Washington, DC (PRWEB) March 12, 2007
To introduce its remedial reprise of Darwin's 1831 Voyage of Discovery, Silicon Valley ecorestoration firm Planktos, Inc. sailed its research ship Weatherbird II to the nation's capitol on March 6 for a series of events to awaken policymakers and the public to the immense climatic, ecological and economic significance of ocean plankton restoration. Covered by the Discovery Channel for a special Earth Day program, the mission's Greenpeace-escorted DC arrival was the highpoint of a busy week of lobbying and briefing activity.
The Weatherbird's DC visit ended with the March 8 launch of its two-year Voyage of Recovery, a pioneering ocean science effort to restore vital phytoplankton populations, significantly slow the rate of global warming, and offer climate policy makers important, affordable new options. The voyage will comprise six four-month large-scale pilot projects to apply the science of iron micronutrient replenishment in depleted Pacific and Atlantic basins, and thereby also help recharge the marine food chain and deep-ocean sequester millions of tons of global warming CO2. .
Major Planktos "Voyage of Recovery" developments - Week One:
March 5~6: Planktos Atlantic seaboard rep, Kyle Hence finishes initial contacts with all the Congressional committees working on climate change as well as the sponsors and scientific advisers for the 6 main global warming bills now in the legislative pipe. According to Hence, "Planktos is working to ensure the ocean's enormous natural CO2 sequestration potential is recognized and prioritized in any future federal climate change laws, and we are finding real enthusiasm for this powerful green approach."
March 7: Planktos holds National Press Club briefing, ship tours and pre-launch Yacht Club reception. The news conference was led off by former United Nations Environmental Programme chair and Planktos Chief Advisor, Dr. Noel Brown, "I cannot overstate the importance of these Planktos pilot projects. If their applied science works as well as the early research indicates, this work will both help restore the neglected oceans and give everyone concerned about global warming truly meaningful hope." The briefing panel discussed the science and technology of the mission as well as its implications for the climate, ocean ecosystems and economic health.
During the briefing International Seakeepers Society CEO John Englander formally inducted Planktos CEO Russ George as a Founding Member of the Society which will also be offering the Voyage of Recovery scientific help. The tours and evening reception brought together a highly diverse group including representatives from National Public Radio, large energy consortiums and the US Naval Research Laboratory as well as the head of Greenpeace marine operations and a policy advisor to well-known global warming skeptic Sen. James Inhofe (R-OK). News conference transcripts are available upon request.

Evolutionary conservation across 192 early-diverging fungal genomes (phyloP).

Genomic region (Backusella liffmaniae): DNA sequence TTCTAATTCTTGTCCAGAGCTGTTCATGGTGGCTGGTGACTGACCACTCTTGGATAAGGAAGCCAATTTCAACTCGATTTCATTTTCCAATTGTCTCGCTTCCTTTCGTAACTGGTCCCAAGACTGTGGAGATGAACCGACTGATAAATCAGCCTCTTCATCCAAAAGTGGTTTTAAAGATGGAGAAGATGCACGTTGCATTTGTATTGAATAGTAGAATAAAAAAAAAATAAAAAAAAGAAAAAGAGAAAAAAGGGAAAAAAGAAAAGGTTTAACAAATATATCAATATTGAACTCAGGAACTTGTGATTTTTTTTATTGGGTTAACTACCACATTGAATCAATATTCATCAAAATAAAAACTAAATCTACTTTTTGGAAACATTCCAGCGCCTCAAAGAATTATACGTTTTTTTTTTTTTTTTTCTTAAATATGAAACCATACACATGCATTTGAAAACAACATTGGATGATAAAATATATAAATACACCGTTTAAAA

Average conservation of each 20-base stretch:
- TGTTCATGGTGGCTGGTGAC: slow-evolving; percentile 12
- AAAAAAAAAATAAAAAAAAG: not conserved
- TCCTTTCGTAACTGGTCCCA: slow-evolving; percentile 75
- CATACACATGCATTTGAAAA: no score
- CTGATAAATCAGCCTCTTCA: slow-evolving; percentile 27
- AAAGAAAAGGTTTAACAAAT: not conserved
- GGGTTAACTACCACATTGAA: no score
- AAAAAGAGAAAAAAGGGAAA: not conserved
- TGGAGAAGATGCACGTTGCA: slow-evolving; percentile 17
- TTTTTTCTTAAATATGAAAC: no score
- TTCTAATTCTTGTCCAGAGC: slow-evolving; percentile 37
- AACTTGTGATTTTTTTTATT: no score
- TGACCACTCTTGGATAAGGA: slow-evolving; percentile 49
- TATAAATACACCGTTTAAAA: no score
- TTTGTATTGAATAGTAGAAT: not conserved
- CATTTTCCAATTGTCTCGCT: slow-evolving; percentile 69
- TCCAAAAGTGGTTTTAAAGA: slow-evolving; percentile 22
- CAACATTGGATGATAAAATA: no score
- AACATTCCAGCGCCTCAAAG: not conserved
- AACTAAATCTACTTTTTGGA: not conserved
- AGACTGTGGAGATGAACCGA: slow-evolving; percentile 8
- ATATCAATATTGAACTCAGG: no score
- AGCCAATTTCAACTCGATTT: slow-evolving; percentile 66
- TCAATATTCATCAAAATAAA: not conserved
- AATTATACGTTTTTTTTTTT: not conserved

March 8: The Planktos Weatherbird II sets off from DC on the first leg of its historic mission to the Galapagos and beyond. At the ring of the morning bell on the stock exchange in New York, Planktos Corp. began its new life under the ticker symbol OTCBB:PLKT.
March 9: Weatherbird II arrives in Norfolk shipyard for installation of new research vans and final outfitting for the initial Galapagos pilot project to commence in May. She will also be equipped with satellite communications gear to hold real time briefings with high school and university science networks during the course of the blooms.
-- Oceans cover 71% of the planet "Earth." Their phytoplankton plants produce most of our oxygen, remove most of our atmospheric CO2, and feed all other life in the sea. They can also help us alleviate climate change.
-- Phytoplankton need iron to grow and photosynthesize, but human activities and increasing CO2 emission levels have cut the aerial dust delivery of this vital micronutrient to the open oceans by nearly 30% in the last thirty years
-- In some ocean basins this iron shortfall has reduced phytoplankton life by more than 25% and caused a 10%+ loss globally.
-- Returning these plankton populations to 1980 levels of health would help slow ocean acidification and regenerate billions of tons of nourishment for fisheries, seabirds and whales each year.
-- Plankton restoration to 1980 levels will also annually remove 3~4 billion tons of CO2 from the atmosphere, helping to slow global warming 5 times more effectively than immediate universal compliance with the Kyoto Protocol, and thus affordably open the door to the bolder cuts and policies we really require.
-- Since 1992 the international ocean research community has spent tens of millions of dollars and conducted many trials verifying the essential efficacy of iron replenishment for restoring plankton life. Ocean scientists now call for this work to be ramped up an order of magnitude to study its true potential for healing our climate and seas.
-- Planktos has acquired and refitted the Bermuda Biological Station's former NSF/UNOLS flagship Weatherbird II to lead this two-year Voyage of Recovery and the ship set out from Washington, DC on March 8th to begin this momentous work. Planktos will begin the first 4-month pilot project off the Galapagos in late May.
For more information and updates, please visit http://www.planktos.com